ICRA Hospital Training for Contractors on Dust Containment
by HEPACART on Jul 11, 2016
Infection Control Risk Assessment (ICRA) is a critical part of any hospital construction project. However, the truth is that not every contractor or worker is properly trained in the importance of infection control before they jump into one of these critical situations. Training is paramount in building and growing a hospital construction business or career. Following are some tips for ensuring that your crew -- and yourself -- are properly trained and taking no unnecessary risks when it comes to dust containment and infection control.
Emphasize the Importance of Dust Containment from Day 1
For the uninitiated, it can be easy to see dust as merely an inconvenience. After all, it’s what is collecting on our bookshelves and underneath our sofas, so how dangerous can it be?
Dust and spores in hospitals are a leading cause of healthcare-associated infections, which are a leading cause of extended hospital stays and even death. Dust control is not just important; it is essential to maintaining a safe construction environment. It is not enough to assume that a contractor or construction worker will be able to tell what types of dust are dangerous and what is not. Instead, dust containment should be emphasized under the assumption that any dust could be potentially hazardous or even deadly to hospital patients.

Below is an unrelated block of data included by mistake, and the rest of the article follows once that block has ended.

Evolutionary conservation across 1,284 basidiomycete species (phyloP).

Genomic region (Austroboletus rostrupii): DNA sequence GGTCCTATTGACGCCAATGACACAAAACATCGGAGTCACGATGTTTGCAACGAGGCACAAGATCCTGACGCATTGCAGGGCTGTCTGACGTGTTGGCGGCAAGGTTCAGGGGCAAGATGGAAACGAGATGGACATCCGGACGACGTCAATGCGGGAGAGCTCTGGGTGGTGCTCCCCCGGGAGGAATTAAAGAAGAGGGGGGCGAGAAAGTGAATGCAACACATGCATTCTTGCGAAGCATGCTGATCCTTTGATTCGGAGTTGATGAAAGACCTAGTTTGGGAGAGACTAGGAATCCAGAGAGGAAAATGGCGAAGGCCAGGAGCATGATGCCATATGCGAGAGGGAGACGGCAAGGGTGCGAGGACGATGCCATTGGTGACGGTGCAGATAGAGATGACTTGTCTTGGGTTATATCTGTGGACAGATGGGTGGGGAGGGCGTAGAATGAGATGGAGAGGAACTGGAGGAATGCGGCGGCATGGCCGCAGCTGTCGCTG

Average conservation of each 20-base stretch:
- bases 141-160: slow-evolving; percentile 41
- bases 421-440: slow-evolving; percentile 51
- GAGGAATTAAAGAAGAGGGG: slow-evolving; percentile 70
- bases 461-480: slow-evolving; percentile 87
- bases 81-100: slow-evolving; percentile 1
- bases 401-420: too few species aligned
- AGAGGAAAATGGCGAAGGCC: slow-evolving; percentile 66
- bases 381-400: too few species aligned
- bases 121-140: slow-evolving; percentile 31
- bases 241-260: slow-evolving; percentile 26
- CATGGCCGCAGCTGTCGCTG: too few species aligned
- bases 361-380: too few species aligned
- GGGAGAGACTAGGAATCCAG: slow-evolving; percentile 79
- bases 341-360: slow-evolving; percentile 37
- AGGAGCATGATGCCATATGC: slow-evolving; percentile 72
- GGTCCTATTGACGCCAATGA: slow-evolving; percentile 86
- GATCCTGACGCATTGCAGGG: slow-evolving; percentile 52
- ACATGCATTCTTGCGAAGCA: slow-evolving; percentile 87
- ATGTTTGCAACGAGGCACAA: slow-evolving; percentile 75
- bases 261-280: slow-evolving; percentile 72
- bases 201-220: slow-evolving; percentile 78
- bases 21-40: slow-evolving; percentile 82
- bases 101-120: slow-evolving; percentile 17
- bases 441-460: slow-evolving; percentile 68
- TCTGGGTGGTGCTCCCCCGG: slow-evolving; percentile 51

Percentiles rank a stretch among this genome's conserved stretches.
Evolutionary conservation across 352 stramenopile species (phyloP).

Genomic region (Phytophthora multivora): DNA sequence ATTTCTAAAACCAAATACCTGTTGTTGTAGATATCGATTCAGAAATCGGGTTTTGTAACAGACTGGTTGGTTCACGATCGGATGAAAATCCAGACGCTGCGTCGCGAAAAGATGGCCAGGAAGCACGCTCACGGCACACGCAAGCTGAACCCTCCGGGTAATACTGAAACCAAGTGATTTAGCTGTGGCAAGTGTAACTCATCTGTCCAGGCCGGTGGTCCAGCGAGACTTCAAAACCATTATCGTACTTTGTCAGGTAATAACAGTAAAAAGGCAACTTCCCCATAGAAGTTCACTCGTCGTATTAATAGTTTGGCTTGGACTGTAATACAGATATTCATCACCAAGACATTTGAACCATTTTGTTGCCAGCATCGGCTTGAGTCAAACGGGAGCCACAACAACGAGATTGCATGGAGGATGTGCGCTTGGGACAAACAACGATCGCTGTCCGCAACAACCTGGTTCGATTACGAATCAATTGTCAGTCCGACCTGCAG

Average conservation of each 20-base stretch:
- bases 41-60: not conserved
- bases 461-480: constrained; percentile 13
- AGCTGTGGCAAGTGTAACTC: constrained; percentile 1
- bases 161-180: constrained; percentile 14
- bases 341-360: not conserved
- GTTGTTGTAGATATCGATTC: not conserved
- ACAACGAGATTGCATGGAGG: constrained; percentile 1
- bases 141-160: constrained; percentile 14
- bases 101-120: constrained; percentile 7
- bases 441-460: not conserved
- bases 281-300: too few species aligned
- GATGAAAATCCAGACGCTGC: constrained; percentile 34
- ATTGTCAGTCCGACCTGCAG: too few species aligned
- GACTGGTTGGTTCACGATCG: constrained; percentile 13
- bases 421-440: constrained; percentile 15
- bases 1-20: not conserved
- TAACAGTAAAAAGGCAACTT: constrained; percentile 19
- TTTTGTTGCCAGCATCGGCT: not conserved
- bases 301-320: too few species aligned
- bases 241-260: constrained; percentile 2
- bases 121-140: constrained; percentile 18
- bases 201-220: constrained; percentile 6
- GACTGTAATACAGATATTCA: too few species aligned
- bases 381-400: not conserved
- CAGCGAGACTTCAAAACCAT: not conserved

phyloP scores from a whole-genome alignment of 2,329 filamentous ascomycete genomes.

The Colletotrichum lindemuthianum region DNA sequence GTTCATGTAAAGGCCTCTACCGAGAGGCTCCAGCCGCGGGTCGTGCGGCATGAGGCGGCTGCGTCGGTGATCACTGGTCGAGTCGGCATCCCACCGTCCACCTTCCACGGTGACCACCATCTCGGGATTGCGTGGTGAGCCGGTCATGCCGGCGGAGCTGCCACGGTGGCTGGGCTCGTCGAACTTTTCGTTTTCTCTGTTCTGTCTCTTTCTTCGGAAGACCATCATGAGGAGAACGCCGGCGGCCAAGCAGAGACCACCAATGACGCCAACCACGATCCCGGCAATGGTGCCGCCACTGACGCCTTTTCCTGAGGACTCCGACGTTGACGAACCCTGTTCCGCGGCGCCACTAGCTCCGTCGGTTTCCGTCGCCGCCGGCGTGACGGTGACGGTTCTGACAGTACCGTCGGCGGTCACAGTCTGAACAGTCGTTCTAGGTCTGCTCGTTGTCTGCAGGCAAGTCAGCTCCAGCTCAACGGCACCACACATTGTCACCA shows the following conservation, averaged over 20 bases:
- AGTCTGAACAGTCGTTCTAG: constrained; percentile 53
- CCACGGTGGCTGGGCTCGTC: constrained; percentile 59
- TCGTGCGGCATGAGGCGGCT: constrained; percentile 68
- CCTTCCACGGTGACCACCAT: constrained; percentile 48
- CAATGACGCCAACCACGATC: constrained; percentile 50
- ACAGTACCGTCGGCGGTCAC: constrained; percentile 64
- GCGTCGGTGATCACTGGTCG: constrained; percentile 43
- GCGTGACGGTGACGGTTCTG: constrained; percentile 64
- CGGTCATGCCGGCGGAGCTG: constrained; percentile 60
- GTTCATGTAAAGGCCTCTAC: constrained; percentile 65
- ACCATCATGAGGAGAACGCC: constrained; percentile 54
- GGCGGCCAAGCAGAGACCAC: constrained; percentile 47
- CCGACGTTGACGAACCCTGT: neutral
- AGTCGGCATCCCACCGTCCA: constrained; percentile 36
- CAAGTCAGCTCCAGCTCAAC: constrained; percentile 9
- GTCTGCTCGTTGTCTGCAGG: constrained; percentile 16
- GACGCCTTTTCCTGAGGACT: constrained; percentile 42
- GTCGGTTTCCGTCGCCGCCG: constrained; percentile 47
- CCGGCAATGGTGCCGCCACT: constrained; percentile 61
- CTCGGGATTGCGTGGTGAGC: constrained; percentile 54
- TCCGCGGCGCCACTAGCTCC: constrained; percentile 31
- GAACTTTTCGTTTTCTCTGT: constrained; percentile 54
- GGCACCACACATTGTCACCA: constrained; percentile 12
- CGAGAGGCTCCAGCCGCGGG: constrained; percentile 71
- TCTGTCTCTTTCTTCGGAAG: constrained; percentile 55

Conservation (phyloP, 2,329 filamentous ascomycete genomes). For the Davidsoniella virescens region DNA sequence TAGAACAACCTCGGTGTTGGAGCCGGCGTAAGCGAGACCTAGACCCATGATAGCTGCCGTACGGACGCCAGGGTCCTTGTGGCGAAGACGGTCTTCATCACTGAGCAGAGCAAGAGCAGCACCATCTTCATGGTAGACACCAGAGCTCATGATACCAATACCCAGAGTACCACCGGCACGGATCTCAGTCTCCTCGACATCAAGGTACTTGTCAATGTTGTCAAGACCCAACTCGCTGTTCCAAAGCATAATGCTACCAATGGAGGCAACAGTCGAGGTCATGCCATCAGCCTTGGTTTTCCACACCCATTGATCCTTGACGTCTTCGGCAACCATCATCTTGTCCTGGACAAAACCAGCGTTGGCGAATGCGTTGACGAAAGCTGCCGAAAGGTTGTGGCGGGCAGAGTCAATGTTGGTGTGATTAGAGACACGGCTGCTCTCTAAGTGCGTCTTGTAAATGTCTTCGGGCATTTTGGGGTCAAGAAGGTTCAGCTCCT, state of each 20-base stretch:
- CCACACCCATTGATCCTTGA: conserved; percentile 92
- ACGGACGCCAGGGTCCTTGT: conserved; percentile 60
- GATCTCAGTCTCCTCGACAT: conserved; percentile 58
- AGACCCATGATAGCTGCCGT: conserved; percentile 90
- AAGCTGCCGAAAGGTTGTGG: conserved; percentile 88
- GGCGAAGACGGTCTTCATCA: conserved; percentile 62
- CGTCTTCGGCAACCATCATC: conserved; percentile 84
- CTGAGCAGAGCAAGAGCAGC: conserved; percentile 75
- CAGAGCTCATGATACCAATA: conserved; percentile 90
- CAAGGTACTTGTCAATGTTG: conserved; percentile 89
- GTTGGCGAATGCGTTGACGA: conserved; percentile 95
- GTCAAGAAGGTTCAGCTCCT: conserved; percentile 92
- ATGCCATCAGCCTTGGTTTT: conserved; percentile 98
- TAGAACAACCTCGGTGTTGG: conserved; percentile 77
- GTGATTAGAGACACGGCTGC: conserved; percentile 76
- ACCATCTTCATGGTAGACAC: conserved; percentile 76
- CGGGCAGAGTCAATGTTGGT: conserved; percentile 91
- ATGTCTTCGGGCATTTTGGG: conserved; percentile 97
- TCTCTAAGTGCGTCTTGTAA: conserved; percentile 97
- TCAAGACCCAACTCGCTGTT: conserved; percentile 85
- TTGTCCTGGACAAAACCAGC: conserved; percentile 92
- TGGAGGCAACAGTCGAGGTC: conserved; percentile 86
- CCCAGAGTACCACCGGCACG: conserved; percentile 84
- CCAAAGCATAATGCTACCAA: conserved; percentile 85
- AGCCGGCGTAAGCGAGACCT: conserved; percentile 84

Encourage (or Require) Formal Training
Formal training in ICRA protocol can be quite effective in emphasizing the importance of infection control at a job site. At minimum, supervisors should have a clear understanding of the level of risk their particular project presents to patients and workers, as well as the knowledge to choose and operate dust containment technology in order to minimize those risks.
A number of organizations offer hands-on training specifically directed towards contractors and construction professionals in ICRA, including:
- ECRI Institute
- Carpenters International Training Fund
- Indiana Kentucky Ohio Regional Council of Carpenters
- Construction Infection Control Institute
Contractors interested in this type of training should search for a course in their area.
Enlist Hospital Personnel Where Possible
The hospital where a contractor is working will have its own infection control protocol in place, usually under the supervision of an infection control officer. If hospital personnel does not reach out to the construction team in regards to ICRA and training, the contractor should be sure to contact them. Hospital employees and administrators can be powerful allies in the quest for dust containment and healthy construction sites. When the contractor’s team and hospital infection control personnel are on the same team, compliance is much more likely.
Dust containment should never be an afterthought. Dust and debris are more than inconvenient, they represent serious threats to hospital patients and to construction workers and should be treated as such.